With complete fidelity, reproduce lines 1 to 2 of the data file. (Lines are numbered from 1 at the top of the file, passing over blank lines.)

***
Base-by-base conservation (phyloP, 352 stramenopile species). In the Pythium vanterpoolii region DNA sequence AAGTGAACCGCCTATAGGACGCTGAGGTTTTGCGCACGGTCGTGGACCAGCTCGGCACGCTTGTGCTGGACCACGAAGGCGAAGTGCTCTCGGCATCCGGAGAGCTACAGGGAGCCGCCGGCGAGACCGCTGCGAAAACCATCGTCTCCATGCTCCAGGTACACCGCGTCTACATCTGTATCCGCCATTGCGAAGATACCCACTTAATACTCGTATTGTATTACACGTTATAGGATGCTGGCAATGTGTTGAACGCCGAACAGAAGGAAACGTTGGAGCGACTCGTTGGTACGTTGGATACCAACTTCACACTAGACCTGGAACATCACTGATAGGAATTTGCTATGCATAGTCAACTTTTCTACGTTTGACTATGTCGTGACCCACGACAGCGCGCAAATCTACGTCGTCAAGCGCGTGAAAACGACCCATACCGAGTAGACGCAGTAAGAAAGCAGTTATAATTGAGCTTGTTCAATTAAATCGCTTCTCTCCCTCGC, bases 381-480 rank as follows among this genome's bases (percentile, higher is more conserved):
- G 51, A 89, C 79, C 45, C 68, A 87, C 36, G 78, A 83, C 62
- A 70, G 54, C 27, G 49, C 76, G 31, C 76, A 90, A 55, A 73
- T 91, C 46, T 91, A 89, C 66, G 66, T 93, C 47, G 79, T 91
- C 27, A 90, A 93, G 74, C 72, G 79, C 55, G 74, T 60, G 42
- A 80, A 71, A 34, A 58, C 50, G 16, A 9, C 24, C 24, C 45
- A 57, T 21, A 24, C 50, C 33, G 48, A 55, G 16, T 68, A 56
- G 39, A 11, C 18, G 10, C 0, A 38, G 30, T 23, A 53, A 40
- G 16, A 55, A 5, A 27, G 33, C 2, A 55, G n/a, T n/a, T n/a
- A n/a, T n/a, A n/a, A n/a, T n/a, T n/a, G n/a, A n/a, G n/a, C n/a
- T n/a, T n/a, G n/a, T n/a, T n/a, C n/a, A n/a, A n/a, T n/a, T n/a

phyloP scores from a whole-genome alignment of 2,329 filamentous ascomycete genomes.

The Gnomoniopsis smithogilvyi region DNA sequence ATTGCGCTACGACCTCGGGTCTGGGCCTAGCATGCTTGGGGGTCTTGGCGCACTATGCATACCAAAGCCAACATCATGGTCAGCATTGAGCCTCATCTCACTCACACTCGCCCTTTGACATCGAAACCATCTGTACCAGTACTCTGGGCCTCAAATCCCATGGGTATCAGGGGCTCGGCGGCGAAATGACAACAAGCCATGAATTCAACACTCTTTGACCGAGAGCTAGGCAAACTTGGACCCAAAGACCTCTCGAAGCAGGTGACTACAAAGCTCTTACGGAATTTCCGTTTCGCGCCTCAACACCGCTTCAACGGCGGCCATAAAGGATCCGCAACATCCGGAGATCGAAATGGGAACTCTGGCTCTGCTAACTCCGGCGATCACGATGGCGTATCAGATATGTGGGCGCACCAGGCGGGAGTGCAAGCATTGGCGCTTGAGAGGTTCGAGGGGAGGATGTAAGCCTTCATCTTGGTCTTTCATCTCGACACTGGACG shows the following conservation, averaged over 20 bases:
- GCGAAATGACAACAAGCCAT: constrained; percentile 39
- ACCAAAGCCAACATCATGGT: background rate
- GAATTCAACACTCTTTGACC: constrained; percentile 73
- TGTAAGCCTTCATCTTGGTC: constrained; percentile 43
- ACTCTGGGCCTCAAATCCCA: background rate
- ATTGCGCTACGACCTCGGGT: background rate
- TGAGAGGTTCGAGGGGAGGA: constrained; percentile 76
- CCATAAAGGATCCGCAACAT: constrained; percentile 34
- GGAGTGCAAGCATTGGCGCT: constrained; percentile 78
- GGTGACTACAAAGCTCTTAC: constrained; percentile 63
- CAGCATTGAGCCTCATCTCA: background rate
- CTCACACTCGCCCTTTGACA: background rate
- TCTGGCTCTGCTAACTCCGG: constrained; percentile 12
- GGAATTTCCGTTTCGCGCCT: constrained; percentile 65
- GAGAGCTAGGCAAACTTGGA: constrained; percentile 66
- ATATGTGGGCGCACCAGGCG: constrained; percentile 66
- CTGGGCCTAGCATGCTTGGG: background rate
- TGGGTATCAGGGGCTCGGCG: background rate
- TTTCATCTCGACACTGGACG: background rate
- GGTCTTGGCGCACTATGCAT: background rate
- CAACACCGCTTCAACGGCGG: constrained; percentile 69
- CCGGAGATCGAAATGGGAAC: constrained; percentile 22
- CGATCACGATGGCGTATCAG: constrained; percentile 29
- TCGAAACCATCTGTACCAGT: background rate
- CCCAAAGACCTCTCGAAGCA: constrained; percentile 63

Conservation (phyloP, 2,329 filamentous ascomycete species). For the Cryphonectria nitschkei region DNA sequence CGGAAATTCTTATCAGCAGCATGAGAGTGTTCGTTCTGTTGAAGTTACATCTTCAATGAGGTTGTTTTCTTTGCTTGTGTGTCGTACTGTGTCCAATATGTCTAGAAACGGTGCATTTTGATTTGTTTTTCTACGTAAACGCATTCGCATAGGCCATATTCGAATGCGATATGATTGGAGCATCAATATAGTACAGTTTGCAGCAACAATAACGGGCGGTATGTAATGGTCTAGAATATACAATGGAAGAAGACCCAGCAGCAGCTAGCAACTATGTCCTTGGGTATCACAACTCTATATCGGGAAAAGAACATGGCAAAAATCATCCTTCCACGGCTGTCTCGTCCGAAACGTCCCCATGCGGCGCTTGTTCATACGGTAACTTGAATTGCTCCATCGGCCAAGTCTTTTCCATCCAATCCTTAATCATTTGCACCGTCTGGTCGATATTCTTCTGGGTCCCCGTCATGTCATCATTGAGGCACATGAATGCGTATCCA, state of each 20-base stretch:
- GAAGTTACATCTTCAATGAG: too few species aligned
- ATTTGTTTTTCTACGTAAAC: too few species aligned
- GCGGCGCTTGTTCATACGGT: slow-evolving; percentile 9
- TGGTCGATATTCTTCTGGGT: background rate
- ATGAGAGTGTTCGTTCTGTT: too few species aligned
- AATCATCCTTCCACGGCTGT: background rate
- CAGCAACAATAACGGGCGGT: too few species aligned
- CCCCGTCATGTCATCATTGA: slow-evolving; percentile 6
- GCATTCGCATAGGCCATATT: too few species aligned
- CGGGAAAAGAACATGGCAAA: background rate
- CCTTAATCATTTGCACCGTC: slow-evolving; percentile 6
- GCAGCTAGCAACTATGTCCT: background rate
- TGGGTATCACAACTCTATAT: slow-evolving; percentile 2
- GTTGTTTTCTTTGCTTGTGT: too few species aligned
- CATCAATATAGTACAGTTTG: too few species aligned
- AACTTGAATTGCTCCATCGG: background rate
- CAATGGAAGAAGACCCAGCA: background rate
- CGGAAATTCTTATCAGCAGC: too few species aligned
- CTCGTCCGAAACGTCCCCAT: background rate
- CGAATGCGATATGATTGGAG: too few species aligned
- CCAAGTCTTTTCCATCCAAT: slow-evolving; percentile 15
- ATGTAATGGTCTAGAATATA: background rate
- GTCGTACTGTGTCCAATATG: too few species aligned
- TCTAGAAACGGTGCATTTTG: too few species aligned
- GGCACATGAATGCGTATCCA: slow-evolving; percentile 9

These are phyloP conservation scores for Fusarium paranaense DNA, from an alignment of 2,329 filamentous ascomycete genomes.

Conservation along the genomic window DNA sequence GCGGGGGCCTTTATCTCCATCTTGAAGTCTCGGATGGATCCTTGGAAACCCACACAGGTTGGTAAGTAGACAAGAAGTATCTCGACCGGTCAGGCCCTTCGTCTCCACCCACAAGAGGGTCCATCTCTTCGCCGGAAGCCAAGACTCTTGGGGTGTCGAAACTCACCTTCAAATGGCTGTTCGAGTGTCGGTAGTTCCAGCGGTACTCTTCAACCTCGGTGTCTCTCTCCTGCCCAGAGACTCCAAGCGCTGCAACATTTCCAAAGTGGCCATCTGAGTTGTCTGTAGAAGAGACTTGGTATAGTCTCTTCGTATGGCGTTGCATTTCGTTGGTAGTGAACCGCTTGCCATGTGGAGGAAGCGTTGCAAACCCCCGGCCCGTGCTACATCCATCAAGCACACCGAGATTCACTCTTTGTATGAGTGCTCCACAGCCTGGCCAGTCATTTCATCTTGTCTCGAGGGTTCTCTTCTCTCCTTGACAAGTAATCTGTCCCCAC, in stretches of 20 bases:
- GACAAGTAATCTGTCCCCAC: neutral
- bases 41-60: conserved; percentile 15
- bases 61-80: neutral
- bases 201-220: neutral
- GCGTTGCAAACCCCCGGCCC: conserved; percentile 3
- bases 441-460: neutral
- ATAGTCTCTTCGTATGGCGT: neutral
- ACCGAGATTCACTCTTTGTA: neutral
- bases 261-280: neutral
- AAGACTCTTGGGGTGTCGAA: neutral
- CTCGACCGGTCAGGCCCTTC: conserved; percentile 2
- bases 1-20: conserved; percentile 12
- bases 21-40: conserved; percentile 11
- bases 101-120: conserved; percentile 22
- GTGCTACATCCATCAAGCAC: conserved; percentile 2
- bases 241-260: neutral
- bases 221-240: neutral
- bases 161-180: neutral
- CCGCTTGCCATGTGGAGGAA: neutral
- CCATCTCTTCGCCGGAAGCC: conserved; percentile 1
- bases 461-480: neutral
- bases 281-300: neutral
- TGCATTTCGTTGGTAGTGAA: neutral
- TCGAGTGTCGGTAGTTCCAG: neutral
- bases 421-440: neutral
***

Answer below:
Base-by-base conservation (phyloP, 352 stramenopile species). In the Pythium vanterpoolii region DNA sequence AAGTGAACCGCCTATAGGACGCTGAGGTTTTGCGCACGGTCGTGGACCAGCTCGGCACGCTTGTGCTGGACCACGAAGGCGAAGTGCTCTCGGCATCCGGAGAGCTACAGGGAGCCGCCGGCGAGACCGCTGCGAAAACCATCGTCTCCATGCTCCAGGTACACCGCGTCTACATCTGTATCCGCCATTGCGAAGATACCCACTTAATACTCGTATTGTATTACACGTTATAGGATGCTGGCAATGTGTTGAACGCCGAACAGAAGGAAACGTTGGAGCGACTCGTTGGTACGTTGGATACCAACTTCACACTAGACCTGGAACATCACTGATAGGAATTTGCTATGCATAGTCAACTTTTCTACGTTTGACTATGTCGTGACCCACGACAGCGCGCAAATCTACGTCGTCAAGCGCGTGAAAACGACCCATACCGAGTAGACGCAGTAAGAAAGCAGTTATAATTGAGCTTGTTCAATTAAATCGCTTCTCTCCCTCGC, bases 381-480 rank as follows among this genome's bases (percentile, higher is more conserved):
- G 51, A 89, C 79, C 45, C 68, A 87, C 36, G 78, A 83, C 62